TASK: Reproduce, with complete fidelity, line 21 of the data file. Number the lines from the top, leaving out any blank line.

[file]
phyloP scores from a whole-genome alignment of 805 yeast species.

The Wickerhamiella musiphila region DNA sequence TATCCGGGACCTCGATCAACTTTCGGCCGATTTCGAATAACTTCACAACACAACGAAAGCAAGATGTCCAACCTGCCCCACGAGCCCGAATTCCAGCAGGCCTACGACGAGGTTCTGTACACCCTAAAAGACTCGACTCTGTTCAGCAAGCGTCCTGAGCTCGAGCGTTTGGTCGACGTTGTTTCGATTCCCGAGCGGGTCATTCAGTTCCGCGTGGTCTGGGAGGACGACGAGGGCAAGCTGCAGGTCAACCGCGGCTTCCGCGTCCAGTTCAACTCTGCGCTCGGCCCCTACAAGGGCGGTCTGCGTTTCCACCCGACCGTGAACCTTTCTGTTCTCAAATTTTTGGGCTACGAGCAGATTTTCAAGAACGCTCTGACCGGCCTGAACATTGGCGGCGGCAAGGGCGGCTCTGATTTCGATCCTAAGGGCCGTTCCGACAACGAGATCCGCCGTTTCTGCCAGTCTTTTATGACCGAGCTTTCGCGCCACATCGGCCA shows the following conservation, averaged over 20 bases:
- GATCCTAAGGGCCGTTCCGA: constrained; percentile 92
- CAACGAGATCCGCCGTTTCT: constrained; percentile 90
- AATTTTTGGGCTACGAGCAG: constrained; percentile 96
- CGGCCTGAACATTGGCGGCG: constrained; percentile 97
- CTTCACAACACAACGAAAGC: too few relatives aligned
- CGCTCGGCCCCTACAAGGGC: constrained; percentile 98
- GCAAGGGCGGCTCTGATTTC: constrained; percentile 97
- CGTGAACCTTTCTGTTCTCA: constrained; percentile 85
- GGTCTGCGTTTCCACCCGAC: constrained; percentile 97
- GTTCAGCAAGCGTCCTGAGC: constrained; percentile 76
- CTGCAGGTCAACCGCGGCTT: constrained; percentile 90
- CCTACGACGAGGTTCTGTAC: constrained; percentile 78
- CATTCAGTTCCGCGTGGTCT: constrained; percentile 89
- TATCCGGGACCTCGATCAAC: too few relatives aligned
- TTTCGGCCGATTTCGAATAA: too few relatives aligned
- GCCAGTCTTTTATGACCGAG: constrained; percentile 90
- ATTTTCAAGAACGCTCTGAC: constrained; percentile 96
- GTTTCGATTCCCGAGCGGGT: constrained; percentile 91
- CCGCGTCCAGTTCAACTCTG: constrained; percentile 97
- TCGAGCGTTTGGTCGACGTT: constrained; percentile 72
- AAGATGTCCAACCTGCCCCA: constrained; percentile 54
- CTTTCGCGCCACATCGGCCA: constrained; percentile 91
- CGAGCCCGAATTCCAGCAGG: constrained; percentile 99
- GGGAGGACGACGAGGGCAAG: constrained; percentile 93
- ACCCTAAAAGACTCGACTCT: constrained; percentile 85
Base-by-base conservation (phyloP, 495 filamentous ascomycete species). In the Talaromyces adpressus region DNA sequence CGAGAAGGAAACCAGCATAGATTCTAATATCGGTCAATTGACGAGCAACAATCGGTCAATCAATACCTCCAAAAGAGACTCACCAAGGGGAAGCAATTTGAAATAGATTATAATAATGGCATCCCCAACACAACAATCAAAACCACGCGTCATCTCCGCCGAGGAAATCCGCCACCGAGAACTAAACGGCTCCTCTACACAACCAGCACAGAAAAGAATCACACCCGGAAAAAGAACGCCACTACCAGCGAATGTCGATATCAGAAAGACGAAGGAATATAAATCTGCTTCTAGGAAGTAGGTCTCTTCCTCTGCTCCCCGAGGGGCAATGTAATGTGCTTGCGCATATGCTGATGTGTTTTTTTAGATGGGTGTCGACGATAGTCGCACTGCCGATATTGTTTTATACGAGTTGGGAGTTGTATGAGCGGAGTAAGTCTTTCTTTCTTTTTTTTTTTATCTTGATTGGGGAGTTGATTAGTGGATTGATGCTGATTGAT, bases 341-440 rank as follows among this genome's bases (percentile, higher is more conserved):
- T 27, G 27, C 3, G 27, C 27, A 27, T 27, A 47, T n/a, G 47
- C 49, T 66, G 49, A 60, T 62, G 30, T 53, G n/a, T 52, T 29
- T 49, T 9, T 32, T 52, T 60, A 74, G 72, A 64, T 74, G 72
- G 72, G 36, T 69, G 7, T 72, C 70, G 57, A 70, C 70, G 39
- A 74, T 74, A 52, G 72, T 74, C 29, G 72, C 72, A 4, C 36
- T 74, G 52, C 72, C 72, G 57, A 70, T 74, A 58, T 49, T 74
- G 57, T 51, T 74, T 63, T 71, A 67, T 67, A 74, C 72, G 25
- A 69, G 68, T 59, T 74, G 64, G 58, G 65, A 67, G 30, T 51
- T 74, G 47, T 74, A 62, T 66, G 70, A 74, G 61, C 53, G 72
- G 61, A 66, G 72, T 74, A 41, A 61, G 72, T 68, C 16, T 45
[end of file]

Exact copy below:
- CCGCGTCCAGTTCAACTCTG: constrained; percentile 97